Remarks Congratulating the World Series Champion Los Angeles Dodgers

 

October 26, 1988

 

The President. Thank you all for coming. And would you all please join me in welcoming this year's World Series champs, the Los Angeles Dodgers. [Applause]

 

Owner Peter O'Malley, Executive Vice President Fred Claire, Manager Tommy Lasorda, and the rest of the team, it's great to have you here. But I want you to know that we need to get this ceremony in quickly, because Tommy's already volunteered to cook lasagna -- [laughter] -- and I want to give him enough time in the kitchen. [Laughter] You never want to rush an artist, you know!

 

Well, in my job, you're President of all the people, and you're not supposed to play favorites. But I must confess that after the World Series began I just knew the winner was going to be a team from California! [Laughter]

 

And I couldn't help but recognize the lady who threw out the first pitch; that was some fastball, Nancy. [Laughter] But seriously, your Just Say No campaign has awakened a nation to the dangers of illicit drug use, and I'm glad to have you on my team.

 

Tommy Lasorda, perhaps you best summed up this year's Dodger season when you said, after it was all over, ``This just shows what can happen when you want something bad enough.'' Well, you Dodgers not only wanted this title badly but you went for it with all you had. It's the kind of year that would have made even Harry Houdini jealous. [Laughter]

 

Let's remember that before this season started, few baseball writers expected the Dodgers even to win their division. Yet you fellows took the National League West, tripped up the powerhouse New York Mets in the league championship series, and then wrapped up the title by beating the Oakland Athletics in five games. I guess it just never occurred to this bunch that someone else was supposed to win. But you did it, and you did it with guts and determination.

 

Orel Hershiser, you capped a sensational year by winning three postseason games, including two in the Series. And you're the first pitcher ever to win the Most Valuable Player Award for both the league championship and World Series in the same year.

 

Now, I've spent a few years in Hollywood, but I don't think a better script could have been written for game one, with Kirk Gibson's dramatic ninth inning home run.

 

Then there were guys like Mickey Hatcher, who hit one homer all year, but two during the World Series. And there were plenty of others who contributed, too. Rookie pitcher Tim Belcher and reliever Alejandro Pena led a fine supporting cast of pitchers. And let's not forget guys like Mike Marshall, Steve Sax, John Shelby, and Franklin Stubbs; veteran catchers like Mike Scioscia and Rick Dempsey. Everybody played a part. Somebody even remarked that your physician, Dr. Frank Jobe, ought to get a raise for all the work he did in nursing injured players.

 

Well, it was quite a dream season for the Dodgers, and I hope for each of you that this dream lasts a long time. As for the Oakland A's, Tommy Lasorda called them one of the strongest teams ever to play in a World Series. Any team that wins 104 games during the regular season is bound to be back!

 

Watching some of the outfielders in the Series reminded me of a little story. By the time you get to be my age, everything reminds you of a story. [Laughter] Well, this one's about a minister who walked by the lobby of a hotel one morning and noticed a ballplayer that he knew by sight. So, he said to the player, ``One thing I've always wondered: Why must you fellows play ball on Sundays?'' ``Well, Reverend,'' the player said, ``Sunday is our biggest day. We have the best crowds, make the most money. And, after all, Sunday is your biggest day, too, isn't it?'' [Laughter] Well, the minister nodded his understanding and then added, ``But there's a little difference. I'm in the right field.'' And the player said, ``So am I, and the sun's horrible out there, isn't it?'' [Laughter]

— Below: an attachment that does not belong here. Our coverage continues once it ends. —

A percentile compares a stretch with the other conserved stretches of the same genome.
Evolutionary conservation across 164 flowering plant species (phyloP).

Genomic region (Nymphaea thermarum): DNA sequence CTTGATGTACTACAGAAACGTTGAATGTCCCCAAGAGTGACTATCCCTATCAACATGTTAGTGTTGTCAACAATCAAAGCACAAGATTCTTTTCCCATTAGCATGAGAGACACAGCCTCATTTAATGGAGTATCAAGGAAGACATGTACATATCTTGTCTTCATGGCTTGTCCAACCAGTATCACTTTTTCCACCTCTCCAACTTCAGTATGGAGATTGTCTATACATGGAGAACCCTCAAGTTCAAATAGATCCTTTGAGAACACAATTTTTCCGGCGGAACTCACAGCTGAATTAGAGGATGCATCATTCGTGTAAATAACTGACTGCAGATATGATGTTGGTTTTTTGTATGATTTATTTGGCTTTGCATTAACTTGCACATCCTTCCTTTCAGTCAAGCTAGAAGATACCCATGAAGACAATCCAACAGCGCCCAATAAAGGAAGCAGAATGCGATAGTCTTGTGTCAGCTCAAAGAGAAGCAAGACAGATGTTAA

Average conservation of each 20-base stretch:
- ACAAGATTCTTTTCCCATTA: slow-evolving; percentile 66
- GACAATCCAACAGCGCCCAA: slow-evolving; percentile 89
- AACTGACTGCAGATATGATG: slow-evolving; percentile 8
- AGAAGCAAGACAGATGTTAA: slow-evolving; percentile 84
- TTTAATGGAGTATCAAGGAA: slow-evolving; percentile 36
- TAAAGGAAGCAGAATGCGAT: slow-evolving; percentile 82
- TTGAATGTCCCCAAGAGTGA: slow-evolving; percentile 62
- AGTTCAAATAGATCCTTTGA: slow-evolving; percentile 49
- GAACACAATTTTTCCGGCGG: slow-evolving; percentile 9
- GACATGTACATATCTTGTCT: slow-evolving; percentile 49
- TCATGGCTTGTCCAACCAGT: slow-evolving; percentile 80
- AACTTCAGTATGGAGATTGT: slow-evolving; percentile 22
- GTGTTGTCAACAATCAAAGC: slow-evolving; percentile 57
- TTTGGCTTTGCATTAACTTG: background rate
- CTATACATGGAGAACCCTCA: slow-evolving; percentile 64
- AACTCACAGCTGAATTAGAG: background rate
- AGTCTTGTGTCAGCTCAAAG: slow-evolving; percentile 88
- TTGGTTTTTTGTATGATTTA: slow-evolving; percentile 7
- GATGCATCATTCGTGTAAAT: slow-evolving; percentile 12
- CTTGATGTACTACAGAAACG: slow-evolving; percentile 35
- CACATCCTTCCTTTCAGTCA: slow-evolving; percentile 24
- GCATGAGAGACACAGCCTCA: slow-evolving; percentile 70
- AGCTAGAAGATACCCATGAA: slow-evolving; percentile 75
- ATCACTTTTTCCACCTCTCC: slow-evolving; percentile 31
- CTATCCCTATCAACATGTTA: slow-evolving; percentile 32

Well, the Sun really shined on the Dodgers this year. So, congratulations, champs, good luck in the future, and may God bless you all.

 

Mr. Lasorda. Thank you, Mr. President, the First Lady. We are honored on behalf of Peter O'Malley and his sister Terry, and the entire Dodger organization. We're very, very honored that you wanted us here to visit with you. And all I can say is that the First Lady threw out the first ball to the World Series, and we won that game in the most dramatic way I've ever seen a ballgame in a World Series won. So, when you are finished with your job here, we would like for her to come out and throw the first ball out at Dodger Stadium and, of course, bring you along with her. [Laughter] I'd like to present you this, sir.

 

[At this point, Mr. Lasorda gave the President a Dodgers team jersey.]

 

Mr. Hershiser. Mr. President and the First Lady, I was chosen by the team members to present you with a bat here today. And the bat is inscribed with Mr. President's name. And I will be so great to say Ron Reagan on the bat. And there's one thing -- I had a lot of success in the World Series and the playoffs, and you've had a lot of success as a President. And I think the main reason is, is that we look to a higher power: We both believe in God. And I thank God that you're the President, and I thank God for this ball club and the great year that we had.

 

The President. You're absolutely right. And I know that this ends the ceremony and we may have to leave. But I just can't wait till the Congress gets back. [The President swung the bat.] [Laughter] All right. Thank you all.

 

Note: The President spoke at 1:57 p.m. in the Rose Garden at the White House.